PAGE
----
At this week’s Adobe Summit in Las Vegas, the company rolled out a number of new products for the coming year, letting data and artificial intelligence play key roles in the future of how both companies and consumers interact with brands.
On Tuesday, Adobe introduced the Advertising Cloud as a way to let brands and agencies access Adobe’s data when buying media. The company also debuted an expanded partnership with Microsoft to share sales and marketing data and rolled out new capabilities for its Sensei artificial intelligence platform.
In an interview with Adweek, Adobe CMO Ann Lewnes talked about what these products mean for Adobe’s future and what she thinks brand are wanting more of in the coming year.
The following is a condensed transcript of the conversation, edited for clarity and brevity.
Adweek: What’s the theme of this year’s Summit and how it is it different than a year ago?
Ann Lewnes: The company has always been about experiences. And I think it was seven or eight years ago, we came up with a lofty tagline “Changing the World Through Digital Experiences.” At the time it seemed like total hyperbole and very tagline-y. But I think over the past seven years we’ve grown into it. There is a lot going on in the environment that is good for Adobe, everybody has become a creator. Every kid is a photographer or filmmaker [now], so the creative explosion certainly worked in our favor. We really found a way through Creative Cloud to make that much more accessible to a lot of people. We’ve grown that business tremendously.
I think individuals have long expressed themselves. You go to YouTube, Instagram, Pinterest, and see people constantly interacting and posting work. But now enterprises are really trying to get a piece of that action. Because everyone is online, the expectation from a consumer standpoint is ‘You’re going to serve me in the way that I see fit.’ I think the consumer is kind of God right now and they’re the ones that should define what the experience looks like.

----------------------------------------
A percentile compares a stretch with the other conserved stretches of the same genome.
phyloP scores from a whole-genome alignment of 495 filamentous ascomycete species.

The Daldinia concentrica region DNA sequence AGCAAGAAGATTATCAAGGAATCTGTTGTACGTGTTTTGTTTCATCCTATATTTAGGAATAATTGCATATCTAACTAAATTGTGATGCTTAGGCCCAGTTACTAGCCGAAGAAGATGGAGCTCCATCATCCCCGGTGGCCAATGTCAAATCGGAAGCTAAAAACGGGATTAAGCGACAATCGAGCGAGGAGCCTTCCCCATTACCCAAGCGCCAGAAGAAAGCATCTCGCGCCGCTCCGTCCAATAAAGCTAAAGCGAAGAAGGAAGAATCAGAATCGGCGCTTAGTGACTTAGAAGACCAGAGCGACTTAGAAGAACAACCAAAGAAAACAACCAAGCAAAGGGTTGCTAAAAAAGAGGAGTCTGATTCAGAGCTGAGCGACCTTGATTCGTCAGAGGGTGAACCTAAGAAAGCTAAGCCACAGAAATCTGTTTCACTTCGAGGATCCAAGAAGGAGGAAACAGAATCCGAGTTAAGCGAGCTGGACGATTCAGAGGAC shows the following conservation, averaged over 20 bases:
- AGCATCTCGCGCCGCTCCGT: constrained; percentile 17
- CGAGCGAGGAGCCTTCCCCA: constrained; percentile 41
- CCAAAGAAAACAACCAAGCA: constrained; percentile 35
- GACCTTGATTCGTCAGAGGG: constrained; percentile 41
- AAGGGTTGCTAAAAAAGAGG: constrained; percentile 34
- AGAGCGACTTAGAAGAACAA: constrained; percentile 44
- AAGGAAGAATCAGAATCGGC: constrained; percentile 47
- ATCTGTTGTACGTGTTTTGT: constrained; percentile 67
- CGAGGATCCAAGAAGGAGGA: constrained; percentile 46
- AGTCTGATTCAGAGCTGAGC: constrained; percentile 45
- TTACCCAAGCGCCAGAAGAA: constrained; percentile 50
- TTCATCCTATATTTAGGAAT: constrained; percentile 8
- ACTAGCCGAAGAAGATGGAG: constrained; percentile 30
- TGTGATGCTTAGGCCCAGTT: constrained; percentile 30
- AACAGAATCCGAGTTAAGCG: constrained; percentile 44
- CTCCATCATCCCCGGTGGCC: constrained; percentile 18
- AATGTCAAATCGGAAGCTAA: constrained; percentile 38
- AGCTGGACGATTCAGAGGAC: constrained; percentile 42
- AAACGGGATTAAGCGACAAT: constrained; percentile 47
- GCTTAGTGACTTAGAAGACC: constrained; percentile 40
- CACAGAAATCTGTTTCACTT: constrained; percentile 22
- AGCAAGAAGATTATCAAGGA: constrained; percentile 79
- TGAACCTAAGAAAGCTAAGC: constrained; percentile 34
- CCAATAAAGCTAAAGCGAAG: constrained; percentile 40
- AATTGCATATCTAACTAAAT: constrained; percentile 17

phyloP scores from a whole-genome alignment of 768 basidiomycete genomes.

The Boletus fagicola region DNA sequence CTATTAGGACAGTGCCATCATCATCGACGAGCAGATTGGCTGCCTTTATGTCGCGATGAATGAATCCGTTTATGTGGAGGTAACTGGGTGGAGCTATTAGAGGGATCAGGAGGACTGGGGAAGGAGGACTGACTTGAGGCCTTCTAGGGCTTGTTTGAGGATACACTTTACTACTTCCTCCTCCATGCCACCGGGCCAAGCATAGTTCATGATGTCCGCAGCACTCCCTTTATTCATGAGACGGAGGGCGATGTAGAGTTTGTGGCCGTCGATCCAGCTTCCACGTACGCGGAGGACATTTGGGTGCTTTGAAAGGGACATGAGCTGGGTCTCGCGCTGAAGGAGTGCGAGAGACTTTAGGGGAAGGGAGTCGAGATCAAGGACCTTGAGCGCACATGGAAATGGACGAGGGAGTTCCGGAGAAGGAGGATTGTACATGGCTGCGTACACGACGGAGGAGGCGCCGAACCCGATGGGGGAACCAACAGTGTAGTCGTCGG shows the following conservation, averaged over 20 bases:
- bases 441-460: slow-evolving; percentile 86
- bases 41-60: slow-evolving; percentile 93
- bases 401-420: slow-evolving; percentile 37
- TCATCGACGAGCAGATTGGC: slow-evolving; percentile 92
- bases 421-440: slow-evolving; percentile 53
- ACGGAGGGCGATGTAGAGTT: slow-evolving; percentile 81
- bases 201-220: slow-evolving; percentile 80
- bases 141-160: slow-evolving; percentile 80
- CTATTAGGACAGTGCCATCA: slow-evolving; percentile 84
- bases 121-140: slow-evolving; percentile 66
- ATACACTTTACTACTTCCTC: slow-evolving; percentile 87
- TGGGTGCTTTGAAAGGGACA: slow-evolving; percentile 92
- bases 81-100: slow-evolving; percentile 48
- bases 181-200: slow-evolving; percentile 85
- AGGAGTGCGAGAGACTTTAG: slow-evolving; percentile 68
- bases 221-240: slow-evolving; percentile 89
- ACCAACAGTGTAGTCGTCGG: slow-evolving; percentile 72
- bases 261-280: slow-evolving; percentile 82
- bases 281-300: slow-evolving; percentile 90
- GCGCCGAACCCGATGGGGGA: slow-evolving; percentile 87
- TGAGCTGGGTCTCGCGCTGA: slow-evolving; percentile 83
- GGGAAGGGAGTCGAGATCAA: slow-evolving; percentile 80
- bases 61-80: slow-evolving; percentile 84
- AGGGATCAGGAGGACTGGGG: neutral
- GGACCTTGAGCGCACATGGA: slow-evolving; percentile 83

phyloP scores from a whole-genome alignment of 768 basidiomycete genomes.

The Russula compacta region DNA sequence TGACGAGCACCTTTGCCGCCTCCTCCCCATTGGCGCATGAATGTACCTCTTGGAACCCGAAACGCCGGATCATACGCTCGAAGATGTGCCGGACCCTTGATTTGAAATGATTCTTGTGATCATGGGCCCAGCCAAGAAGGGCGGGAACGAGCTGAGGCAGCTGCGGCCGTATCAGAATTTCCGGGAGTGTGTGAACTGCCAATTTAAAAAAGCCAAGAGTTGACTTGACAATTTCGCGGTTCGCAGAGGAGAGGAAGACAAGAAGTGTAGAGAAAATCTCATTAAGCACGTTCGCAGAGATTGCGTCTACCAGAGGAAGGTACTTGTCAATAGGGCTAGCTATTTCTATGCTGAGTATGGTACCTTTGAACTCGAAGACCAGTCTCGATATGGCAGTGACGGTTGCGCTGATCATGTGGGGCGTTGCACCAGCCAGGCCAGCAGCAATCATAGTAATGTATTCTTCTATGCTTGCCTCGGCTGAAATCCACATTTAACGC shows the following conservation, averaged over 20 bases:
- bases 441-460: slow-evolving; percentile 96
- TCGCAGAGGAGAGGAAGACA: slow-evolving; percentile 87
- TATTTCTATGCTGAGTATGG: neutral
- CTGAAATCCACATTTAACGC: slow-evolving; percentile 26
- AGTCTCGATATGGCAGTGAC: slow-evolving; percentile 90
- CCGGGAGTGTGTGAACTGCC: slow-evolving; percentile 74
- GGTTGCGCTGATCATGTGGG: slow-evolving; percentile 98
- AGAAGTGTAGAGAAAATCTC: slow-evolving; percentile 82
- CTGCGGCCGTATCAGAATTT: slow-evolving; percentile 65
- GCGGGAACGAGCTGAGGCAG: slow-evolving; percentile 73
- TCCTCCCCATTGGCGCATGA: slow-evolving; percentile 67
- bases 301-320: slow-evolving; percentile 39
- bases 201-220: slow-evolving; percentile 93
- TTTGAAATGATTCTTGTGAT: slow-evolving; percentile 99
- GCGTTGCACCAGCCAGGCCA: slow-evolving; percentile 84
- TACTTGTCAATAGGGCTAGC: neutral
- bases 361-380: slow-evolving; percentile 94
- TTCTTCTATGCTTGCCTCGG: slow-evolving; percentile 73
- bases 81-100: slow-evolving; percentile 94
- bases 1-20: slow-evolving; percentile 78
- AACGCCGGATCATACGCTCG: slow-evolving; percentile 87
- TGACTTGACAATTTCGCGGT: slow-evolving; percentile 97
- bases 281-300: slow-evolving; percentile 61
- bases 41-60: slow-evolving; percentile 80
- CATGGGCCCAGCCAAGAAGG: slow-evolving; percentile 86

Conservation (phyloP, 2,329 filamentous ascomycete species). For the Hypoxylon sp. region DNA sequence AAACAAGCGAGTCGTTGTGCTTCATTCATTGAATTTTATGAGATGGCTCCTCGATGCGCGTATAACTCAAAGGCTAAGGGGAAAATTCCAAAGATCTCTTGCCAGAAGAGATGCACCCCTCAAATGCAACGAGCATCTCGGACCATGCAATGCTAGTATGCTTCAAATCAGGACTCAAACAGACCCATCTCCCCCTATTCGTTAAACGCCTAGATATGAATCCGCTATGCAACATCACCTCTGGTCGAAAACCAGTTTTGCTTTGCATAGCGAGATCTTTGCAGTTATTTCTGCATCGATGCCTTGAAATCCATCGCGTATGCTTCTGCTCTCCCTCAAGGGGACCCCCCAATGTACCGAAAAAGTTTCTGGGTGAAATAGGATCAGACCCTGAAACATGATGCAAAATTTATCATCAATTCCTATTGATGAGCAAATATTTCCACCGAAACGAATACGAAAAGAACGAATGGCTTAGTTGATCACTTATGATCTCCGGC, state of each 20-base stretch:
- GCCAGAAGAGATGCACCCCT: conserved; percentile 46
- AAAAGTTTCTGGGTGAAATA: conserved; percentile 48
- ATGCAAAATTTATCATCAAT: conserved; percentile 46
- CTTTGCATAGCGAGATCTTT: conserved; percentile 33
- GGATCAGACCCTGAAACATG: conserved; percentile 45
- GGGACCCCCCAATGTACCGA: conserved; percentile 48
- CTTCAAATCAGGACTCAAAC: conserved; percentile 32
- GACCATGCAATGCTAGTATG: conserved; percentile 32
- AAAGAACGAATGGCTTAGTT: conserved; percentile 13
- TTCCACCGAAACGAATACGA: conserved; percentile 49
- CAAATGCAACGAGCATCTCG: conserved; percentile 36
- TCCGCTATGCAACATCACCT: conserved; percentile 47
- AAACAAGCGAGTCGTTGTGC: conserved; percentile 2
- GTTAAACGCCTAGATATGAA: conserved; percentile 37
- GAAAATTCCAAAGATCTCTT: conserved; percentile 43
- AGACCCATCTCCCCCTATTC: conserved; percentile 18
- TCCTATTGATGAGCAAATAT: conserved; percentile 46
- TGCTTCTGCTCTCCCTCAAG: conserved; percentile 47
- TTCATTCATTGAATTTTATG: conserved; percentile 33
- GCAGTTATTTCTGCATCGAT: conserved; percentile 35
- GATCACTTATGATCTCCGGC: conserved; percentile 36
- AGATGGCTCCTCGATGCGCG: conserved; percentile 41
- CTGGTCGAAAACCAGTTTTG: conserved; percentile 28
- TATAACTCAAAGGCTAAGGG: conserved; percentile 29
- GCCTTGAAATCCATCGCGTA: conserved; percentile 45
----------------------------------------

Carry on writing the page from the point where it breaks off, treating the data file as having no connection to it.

What are brands asking for most right now?
There is a baseline experience that brands are now delivering. They have a website, they have an app. I think the next step, if you’re a retailer, they want to be able to marry what they know about you from a physical location to a digital relationship that you have, and that’s hard right now. Companies are trying to bring all these different touch points into one profile of you.
The second area I think is this idea of what we call “content velocity,” and if you’re going to have a digital presence, it takes a remarkable amount of content to do that right. It’s the same with any brand. So I think content velocity is a huge problem and content synthesis is a huge problem that people are trying to solve.
Last year at Summit, you announced the data co-op. What’s the latest with that?
One of the key challenges that people have is identifying you across all these different touch points. So how do you do that in a way with a client, where you’re not in any way compromising other clients that might have that data? If you go into a co-op, the idea is your data is intermingled, but we’re able to really identify, based on other companies who have had a relationship with you, who you are from the different devices. We’ve seen a lot of interest in this, because it’s one of the pain points brands have had. How do I know Marty on his iPhone and his Samsung Galaxy and his MacBook? That’s what people want to do but in a way that preservers your privacy, doesn’t freak you out and is done in a way that is relevant.